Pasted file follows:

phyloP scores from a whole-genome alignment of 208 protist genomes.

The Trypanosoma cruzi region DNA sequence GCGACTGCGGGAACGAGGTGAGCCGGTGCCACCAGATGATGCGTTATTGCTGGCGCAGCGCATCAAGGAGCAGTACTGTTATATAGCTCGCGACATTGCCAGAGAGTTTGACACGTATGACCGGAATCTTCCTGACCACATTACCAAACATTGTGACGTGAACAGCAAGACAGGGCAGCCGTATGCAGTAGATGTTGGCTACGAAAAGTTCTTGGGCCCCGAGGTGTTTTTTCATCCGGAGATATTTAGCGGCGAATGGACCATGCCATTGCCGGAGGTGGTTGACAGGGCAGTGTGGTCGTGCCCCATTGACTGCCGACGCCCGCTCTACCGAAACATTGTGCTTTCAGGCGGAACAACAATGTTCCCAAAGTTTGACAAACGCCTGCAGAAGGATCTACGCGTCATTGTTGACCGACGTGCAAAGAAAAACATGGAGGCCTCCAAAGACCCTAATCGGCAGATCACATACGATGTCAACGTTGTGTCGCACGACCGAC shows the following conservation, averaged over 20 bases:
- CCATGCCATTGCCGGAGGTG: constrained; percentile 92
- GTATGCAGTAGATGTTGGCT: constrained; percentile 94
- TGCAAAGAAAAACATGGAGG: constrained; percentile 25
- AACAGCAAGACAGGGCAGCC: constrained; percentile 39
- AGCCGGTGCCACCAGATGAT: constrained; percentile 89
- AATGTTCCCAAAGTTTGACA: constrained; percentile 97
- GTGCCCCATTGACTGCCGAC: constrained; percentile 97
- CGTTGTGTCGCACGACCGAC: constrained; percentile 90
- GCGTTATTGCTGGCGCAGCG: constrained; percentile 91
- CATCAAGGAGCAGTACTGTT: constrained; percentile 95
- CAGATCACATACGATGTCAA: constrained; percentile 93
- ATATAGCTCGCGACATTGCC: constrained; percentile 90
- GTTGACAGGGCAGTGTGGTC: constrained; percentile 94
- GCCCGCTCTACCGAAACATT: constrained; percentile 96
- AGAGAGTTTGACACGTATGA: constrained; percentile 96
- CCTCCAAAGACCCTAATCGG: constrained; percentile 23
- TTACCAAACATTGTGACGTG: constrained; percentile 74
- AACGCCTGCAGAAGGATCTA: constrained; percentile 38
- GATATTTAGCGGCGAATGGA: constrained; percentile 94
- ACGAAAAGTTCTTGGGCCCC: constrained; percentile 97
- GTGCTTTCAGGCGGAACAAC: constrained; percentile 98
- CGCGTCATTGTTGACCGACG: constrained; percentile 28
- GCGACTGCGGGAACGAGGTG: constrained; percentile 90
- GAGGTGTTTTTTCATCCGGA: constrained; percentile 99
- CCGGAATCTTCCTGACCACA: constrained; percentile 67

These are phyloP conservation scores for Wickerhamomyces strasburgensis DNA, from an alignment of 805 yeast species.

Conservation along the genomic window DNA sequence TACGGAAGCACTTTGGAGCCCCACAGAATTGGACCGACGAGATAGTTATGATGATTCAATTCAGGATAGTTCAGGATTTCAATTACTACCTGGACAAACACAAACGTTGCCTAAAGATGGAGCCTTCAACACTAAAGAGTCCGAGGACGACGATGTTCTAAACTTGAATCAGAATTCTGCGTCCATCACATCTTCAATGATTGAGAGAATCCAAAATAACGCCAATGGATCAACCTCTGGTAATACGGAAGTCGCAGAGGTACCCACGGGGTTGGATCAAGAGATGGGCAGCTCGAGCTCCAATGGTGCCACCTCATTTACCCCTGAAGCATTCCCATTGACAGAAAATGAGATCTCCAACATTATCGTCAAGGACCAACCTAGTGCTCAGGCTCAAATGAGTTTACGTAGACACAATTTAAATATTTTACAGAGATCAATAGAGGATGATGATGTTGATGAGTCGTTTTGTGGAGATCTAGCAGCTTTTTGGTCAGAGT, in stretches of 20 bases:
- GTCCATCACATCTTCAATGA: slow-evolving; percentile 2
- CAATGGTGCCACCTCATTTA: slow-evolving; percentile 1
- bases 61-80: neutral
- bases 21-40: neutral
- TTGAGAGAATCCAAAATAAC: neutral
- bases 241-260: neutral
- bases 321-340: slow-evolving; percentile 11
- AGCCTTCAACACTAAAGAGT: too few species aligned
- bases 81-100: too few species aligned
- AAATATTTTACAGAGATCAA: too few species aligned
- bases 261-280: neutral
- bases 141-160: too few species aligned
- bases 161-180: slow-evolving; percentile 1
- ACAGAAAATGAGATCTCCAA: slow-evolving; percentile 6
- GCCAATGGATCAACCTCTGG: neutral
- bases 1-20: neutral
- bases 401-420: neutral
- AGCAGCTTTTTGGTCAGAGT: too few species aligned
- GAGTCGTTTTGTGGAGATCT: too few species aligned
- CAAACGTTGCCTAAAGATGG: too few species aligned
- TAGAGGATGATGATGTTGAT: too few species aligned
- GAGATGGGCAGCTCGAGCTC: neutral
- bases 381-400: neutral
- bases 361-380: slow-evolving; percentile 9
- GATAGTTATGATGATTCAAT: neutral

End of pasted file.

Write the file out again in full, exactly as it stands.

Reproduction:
phyloP scores from a whole-genome alignment of 208 protist genomes.

The Trypanosoma cruzi region DNA sequence GCGACTGCGGGAACGAGGTGAGCCGGTGCCACCAGATGATGCGTTATTGCTGGCGCAGCGCATCAAGGAGCAGTACTGTTATATAGCTCGCGACATTGCCAGAGAGTTTGACACGTATGACCGGAATCTTCCTGACCACATTACCAAACATTGTGACGTGAACAGCAAGACAGGGCAGCCGTATGCAGTAGATGTTGGCTACGAAAAGTTCTTGGGCCCCGAGGTGTTTTTTCATCCGGAGATATTTAGCGGCGAATGGACCATGCCATTGCCGGAGGTGGTTGACAGGGCAGTGTGGTCGTGCCCCATTGACTGCCGACGCCCGCTCTACCGAAACATTGTGCTTTCAGGCGGAACAACAATGTTCCCAAAGTTTGACAAACGCCTGCAGAAGGATCTACGCGTCATTGTTGACCGACGTGCAAAGAAAAACATGGAGGCCTCCAAAGACCCTAATCGGCAGATCACATACGATGTCAACGTTGTGTCGCACGACCGAC shows the following conservation, averaged over 20 bases:
- CCATGCCATTGCCGGAGGTG: constrained; percentile 92
- GTATGCAGTAGATGTTGGCT: constrained; percentile 94
- TGCAAAGAAAAACATGGAGG: constrained; percentile 25
- AACAGCAAGACAGGGCAGCC: constrained; percentile 39
- AGCCGGTGCCACCAGATGAT: constrained; percentile 89
- AATGTTCCCAAAGTTTGACA: constrained; percentile 97
- GTGCCCCATTGACTGCCGAC: constrained; percentile 97
- CGTTGTGTCGCACGACCGAC: constrained; percentile 90
- GCGTTATTGCTGGCGCAGCG: constrained; percentile 91
- CATCAAGGAGCAGTACTGTT: constrained; percentile 95
- CAGATCACATACGATGTCAA: constrained; percentile 93
- ATATAGCTCGCGACATTGCC: constrained; percentile 90
- GTTGACAGGGCAGTGTGGTC: constrained; percentile 94
- GCCCGCTCTACCGAAACATT: constrained; percentile 96
- AGAGAGTTTGACACGTATGA: constrained; percentile 96
- CCTCCAAAGACCCTAATCGG: constrained; percentile 23
- TTACCAAACATTGTGACGTG: constrained; percentile 74
- AACGCCTGCAGAAGGATCTA: constrained; percentile 38
- GATATTTAGCGGCGAATGGA: constrained; percentile 94
- ACGAAAAGTTCTTGGGCCCC: constrained; percentile 97
- GTGCTTTCAGGCGGAACAAC: constrained; percentile 98
- CGCGTCATTGTTGACCGACG: constrained; percentile 28
- GCGACTGCGGGAACGAGGTG: constrained; percentile 90
- GAGGTGTTTTTTCATCCGGA: constrained; percentile 99
- CCGGAATCTTCCTGACCACA: constrained; percentile 67

These are phyloP conservation scores for Wickerhamomyces strasburgensis DNA, from an alignment of 805 yeast species.

Conservation along the genomic window DNA sequence TACGGAAGCACTTTGGAGCCCCACAGAATTGGACCGACGAGATAGTTATGATGATTCAATTCAGGATAGTTCAGGATTTCAATTACTACCTGGACAAACACAAACGTTGCCTAAAGATGGAGCCTTCAACACTAAAGAGTCCGAGGACGACGATGTTCTAAACTTGAATCAGAATTCTGCGTCCATCACATCTTCAATGATTGAGAGAATCCAAAATAACGCCAATGGATCAACCTCTGGTAATACGGAAGTCGCAGAGGTACCCACGGGGTTGGATCAAGAGATGGGCAGCTCGAGCTCCAATGGTGCCACCTCATTTACCCCTGAAGCATTCCCATTGACAGAAAATGAGATCTCCAACATTATCGTCAAGGACCAACCTAGTGCTCAGGCTCAAATGAGTTTACGTAGACACAATTTAAATATTTTACAGAGATCAATAGAGGATGATGATGTTGATGAGTCGTTTTGTGGAGATCTAGCAGCTTTTTGGTCAGAGT, in stretches of 20 bases:
- GTCCATCACATCTTCAATGA: slow-evolving; percentile 2
- CAATGGTGCCACCTCATTTA: slow-evolving; percentile 1
- bases 61-80: neutral
- bases 21-40: neutral
- TTGAGAGAATCCAAAATAAC: neutral
- bases 241-260: neutral
- bases 321-340: slow-evolving; percentile 11
- AGCCTTCAACACTAAAGAGT: too few species aligned
- bases 81-100: too few species aligned
- AAATATTTTACAGAGATCAA: too few species aligned
- bases 261-280: neutral
- bases 141-160: too few species aligned
- bases 161-180: slow-evolving; percentile 1
- ACAGAAAATGAGATCTCCAA: slow-evolving; percentile 6
- GCCAATGGATCAACCTCTGG: neutral
- bases 1-20: neutral
- bases 401-420: neutral
- AGCAGCTTTTTGGTCAGAGT: too few species aligned
- GAGTCGTTTTGTGGAGATCT: too few species aligned
- CAAACGTTGCCTAAAGATGG: too few species aligned
- TAGAGGATGATGATGTTGAT: too few species aligned
- GAGATGGGCAGCTCGAGCTC: neutral
- bases 381-400: neutral
- bases 361-380: slow-evolving; percentile 9
- GATAGTTATGATGATTCAAT: neutral